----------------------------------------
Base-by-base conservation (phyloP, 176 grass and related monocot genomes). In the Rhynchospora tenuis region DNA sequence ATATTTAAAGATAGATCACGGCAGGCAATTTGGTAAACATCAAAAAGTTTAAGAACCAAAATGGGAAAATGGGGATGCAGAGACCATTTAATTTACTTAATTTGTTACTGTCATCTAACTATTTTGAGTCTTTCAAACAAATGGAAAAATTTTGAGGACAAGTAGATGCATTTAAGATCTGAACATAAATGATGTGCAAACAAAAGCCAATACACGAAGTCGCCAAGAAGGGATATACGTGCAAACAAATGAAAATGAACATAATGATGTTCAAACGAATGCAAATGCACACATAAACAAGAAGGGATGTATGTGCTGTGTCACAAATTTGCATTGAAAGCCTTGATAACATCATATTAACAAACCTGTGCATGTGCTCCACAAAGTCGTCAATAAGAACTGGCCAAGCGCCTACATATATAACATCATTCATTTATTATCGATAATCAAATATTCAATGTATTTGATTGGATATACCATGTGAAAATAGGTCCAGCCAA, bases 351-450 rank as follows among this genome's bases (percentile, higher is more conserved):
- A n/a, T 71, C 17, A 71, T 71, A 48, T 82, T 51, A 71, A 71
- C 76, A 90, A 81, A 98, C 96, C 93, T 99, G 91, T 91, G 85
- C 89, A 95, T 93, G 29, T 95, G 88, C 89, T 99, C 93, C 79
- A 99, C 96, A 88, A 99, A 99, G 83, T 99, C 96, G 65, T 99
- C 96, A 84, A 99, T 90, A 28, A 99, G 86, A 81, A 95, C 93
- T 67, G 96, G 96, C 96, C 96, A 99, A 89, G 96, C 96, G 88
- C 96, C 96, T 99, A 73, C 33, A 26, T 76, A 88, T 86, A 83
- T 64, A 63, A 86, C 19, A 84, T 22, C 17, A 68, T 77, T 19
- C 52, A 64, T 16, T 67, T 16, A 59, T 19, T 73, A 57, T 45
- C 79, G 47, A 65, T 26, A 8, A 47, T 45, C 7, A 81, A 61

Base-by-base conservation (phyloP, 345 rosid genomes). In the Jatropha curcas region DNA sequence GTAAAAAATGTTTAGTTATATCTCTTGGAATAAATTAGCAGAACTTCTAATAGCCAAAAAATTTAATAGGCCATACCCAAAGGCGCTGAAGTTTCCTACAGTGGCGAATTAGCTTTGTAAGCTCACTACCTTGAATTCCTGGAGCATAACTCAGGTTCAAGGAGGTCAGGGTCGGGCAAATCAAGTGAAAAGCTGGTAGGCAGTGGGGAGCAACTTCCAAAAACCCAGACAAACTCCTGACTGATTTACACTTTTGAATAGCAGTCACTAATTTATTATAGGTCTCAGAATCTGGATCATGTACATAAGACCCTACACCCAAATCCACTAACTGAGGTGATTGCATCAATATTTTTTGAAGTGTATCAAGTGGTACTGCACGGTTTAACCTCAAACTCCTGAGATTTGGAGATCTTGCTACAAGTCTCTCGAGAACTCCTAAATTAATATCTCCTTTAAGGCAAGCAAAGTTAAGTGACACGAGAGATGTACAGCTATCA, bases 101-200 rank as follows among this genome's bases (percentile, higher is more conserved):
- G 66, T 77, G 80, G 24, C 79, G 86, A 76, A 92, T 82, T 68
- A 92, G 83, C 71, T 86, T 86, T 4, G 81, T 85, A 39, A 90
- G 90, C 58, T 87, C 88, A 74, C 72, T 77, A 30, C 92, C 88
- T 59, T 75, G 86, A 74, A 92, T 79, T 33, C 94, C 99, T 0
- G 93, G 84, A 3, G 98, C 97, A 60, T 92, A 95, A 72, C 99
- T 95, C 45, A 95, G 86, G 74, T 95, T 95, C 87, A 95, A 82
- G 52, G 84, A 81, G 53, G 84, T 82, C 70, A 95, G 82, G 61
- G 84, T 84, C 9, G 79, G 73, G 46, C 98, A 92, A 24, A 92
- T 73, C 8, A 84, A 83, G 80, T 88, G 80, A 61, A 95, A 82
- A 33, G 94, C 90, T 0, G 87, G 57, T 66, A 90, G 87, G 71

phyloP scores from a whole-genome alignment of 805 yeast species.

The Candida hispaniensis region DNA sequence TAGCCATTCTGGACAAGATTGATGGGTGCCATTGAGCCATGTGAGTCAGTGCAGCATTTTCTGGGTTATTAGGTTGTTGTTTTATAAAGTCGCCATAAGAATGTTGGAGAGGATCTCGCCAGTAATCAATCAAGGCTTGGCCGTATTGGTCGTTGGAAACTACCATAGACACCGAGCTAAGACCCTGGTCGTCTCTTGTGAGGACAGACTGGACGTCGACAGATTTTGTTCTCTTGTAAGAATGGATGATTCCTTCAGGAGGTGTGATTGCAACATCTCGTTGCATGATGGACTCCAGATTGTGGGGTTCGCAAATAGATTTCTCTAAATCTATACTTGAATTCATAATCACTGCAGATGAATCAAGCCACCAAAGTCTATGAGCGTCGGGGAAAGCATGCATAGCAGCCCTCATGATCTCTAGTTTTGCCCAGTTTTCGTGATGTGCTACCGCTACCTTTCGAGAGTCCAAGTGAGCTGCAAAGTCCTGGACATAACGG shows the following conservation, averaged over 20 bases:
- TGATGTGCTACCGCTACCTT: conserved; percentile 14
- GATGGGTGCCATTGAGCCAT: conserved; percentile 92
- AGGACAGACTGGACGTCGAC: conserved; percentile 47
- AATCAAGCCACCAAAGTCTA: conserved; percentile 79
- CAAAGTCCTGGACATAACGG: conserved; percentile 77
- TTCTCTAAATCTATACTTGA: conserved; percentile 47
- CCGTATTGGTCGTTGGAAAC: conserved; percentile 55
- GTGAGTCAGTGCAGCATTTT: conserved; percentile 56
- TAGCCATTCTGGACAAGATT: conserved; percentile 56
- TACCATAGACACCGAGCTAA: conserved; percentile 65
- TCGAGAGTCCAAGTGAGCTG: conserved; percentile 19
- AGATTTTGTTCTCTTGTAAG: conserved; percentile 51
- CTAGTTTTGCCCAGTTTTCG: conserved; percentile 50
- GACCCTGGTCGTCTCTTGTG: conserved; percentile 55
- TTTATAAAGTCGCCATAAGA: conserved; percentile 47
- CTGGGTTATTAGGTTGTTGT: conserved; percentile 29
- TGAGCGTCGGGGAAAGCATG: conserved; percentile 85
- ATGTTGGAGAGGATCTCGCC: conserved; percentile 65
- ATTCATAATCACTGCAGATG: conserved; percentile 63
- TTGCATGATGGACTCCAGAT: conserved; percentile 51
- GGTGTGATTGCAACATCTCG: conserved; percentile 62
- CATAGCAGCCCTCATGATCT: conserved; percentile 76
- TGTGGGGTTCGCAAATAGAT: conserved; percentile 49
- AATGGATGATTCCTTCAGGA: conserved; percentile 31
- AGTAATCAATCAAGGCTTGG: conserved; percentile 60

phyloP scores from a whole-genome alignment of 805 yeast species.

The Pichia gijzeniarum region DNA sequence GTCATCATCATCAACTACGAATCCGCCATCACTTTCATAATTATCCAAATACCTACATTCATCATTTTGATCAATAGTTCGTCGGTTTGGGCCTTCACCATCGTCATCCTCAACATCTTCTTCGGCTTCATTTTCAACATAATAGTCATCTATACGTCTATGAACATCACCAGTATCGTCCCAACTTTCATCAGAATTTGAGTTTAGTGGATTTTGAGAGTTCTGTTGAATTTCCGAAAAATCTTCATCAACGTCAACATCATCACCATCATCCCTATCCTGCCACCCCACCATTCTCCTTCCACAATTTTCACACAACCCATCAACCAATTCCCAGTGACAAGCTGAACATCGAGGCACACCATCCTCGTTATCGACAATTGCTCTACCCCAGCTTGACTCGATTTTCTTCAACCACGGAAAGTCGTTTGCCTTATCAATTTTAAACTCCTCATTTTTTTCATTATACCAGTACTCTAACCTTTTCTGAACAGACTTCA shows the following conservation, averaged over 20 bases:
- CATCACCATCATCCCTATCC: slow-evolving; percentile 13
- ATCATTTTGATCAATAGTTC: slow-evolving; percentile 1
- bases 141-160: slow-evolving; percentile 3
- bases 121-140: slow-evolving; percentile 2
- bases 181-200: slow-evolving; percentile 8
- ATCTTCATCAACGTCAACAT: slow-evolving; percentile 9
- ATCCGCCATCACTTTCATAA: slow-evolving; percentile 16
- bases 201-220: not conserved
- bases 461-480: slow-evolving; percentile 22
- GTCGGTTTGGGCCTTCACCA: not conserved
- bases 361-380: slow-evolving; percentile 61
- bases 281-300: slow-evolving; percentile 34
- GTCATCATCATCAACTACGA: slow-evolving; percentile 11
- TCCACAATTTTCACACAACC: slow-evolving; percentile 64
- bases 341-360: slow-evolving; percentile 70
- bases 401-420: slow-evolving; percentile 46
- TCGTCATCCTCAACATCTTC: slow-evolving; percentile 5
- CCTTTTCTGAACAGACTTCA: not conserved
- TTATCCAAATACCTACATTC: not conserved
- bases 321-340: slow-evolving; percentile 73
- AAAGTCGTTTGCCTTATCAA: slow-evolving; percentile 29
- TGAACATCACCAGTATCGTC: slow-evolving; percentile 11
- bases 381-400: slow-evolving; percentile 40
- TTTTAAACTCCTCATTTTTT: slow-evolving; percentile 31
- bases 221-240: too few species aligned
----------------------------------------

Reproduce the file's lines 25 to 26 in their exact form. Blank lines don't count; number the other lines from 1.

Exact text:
- TGATGTGCTACCGCTACCTT: conserved; percentile 14
- GATGGGTGCCATTGAGCCAT: conserved; percentile 92